December 12, 2011 4.48 pm This story is over 150 months old

Why the people of Lincoln must maintain a stake in The Lawn

Comment: More than 2,000 people sign petition against selling The Lawn, as City Council prepares marketing process in the new year.

— Emile van der Zee is a Lincoln campaigner known for this work to overturn plans to bring back horse racing on the West Common. He has joined the Hands Off Our Lawn campaign, which aims to keep the complex publicly accessible. Below, he addresses the Leader of the City of Lincoln Council in an open letter. The Lincolnite understands the marketing process for the The Lawn’s sale will begin in the new year.

Dear Mr Metcalfe,

More than 2,000 people have now signed a petition asking for a proper consultation process regarding the sale of The Lawn. I’m asking you as the Leader of the City Council to implement such a process before any parts of The Lawn are sold off.

The City Council did not consult properly the people in Lincoln about the sale of The Lawn complex. A very limited consultation opportunity was available for the sale of the open space referred to as “the south lawn” (0.8 hectares). This consultation was not widespread enough.

Not surprisingly, the latter consultation opportunity was missed by stakeholders. No stakeholders were approached directly for consultation by the council. The process followed by the current council to dispose of The Lawn is an insult to the people in Lincoln, and has led to widespread protests.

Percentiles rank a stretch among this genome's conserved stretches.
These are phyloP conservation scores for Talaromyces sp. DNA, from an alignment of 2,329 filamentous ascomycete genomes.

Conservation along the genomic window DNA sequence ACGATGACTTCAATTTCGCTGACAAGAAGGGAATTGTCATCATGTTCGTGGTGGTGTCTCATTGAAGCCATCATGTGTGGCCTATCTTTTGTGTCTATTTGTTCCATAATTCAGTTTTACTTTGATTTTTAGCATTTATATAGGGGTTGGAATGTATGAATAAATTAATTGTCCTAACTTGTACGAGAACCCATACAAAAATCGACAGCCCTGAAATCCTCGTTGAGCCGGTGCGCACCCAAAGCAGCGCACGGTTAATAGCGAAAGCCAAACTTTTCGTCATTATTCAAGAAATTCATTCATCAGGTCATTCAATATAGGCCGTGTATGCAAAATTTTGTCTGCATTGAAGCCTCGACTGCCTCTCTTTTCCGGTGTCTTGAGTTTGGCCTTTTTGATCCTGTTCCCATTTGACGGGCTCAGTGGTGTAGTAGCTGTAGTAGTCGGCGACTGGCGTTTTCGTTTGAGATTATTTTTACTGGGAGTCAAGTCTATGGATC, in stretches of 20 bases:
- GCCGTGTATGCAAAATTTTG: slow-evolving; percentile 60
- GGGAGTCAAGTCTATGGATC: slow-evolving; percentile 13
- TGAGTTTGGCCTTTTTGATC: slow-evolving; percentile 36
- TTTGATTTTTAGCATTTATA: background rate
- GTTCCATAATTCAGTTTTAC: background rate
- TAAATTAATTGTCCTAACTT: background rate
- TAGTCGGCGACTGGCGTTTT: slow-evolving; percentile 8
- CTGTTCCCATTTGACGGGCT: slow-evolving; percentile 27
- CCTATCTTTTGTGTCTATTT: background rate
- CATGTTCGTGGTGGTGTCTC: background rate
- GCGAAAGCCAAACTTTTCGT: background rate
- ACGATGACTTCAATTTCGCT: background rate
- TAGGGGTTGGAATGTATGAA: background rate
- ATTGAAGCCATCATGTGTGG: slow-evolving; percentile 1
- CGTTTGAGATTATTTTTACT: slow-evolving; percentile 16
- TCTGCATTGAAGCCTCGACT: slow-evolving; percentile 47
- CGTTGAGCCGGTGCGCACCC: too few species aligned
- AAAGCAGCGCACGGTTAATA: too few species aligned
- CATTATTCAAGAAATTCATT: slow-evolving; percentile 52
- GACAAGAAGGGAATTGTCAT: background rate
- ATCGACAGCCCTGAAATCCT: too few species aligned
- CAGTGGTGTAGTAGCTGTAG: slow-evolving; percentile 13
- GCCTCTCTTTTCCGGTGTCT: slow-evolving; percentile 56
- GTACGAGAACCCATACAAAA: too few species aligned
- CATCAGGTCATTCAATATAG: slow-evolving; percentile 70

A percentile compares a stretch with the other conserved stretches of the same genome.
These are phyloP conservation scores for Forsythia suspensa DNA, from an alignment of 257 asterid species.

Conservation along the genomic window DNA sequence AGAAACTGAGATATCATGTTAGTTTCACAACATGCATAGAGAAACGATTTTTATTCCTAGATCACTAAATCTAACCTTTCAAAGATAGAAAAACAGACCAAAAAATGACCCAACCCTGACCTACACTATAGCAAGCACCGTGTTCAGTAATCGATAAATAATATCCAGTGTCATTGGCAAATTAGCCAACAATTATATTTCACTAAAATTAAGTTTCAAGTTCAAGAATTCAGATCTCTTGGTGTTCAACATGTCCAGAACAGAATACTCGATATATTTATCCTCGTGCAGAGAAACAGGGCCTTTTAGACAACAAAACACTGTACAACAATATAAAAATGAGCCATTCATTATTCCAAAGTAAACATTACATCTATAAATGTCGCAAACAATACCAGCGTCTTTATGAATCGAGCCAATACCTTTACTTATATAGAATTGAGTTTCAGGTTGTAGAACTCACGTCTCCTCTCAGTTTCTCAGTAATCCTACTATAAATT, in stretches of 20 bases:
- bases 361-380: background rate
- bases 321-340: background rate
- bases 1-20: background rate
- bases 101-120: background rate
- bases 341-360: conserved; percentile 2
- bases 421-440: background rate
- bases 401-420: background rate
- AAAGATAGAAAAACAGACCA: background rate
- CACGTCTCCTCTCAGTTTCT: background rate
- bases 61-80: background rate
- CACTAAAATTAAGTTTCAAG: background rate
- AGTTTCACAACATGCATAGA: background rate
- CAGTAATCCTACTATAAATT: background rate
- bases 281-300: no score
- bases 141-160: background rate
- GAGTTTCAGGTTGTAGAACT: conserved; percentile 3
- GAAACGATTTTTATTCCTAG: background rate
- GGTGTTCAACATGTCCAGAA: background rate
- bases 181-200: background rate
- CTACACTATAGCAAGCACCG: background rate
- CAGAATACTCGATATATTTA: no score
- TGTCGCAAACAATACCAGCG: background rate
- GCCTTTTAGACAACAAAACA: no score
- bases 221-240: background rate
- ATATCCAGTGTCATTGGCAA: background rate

The Lawn is unique. People from Lincoln and visitors to our city use The Lawn as a green open space for recreation; children play here, families have picnics here, older people enjoy their walks here. The Joseph Banks Conservatory and The Lawn complex form an important part of the city’s heritage.

People visit and enjoy these amenities, events are organised here (one only has to visit the weddings and events website of The Lawn in order to see how much this facility is used for community events), and local shops attract visitors to this area.

Why does the council not talk to stakeholders before The Lawn is sold off? Why isn’t the potential which The Lawn has to offer for the people in Lincoln, tourism for the city, and opportunities for local businesses explored together with the stakeholders?

The City Council in Lincoln is supposed to represent the people in Lincoln. However, a growing number of what are currently more than 2,000 people in Lincoln do not feel that their voices are represented by the council. I call upon the council to listen to these voices, and not to ignore them. Please have a look at only a small part of the signatures and the comments we received via our campaign website, Hands Off Our Lawn. The comments show how strongly people feel about this issue.

All we are asking for is that the City Council identifies potential interest groups, listens to their ideas, and explores together with interested parties how The Lawn and its surrounding grounds be used to the advantage of everyone in Lincoln.

The Lawn is more than a plot of land and a few buildings with a price on their head for a few developers; to many people in Lincoln it represents an important part of Lincoln’s heritage, a vital recreational space, and a part of people’s own past and future life in this City.

I’m looking forward to your reply.

Yours sincerely,

Emile van der Zee

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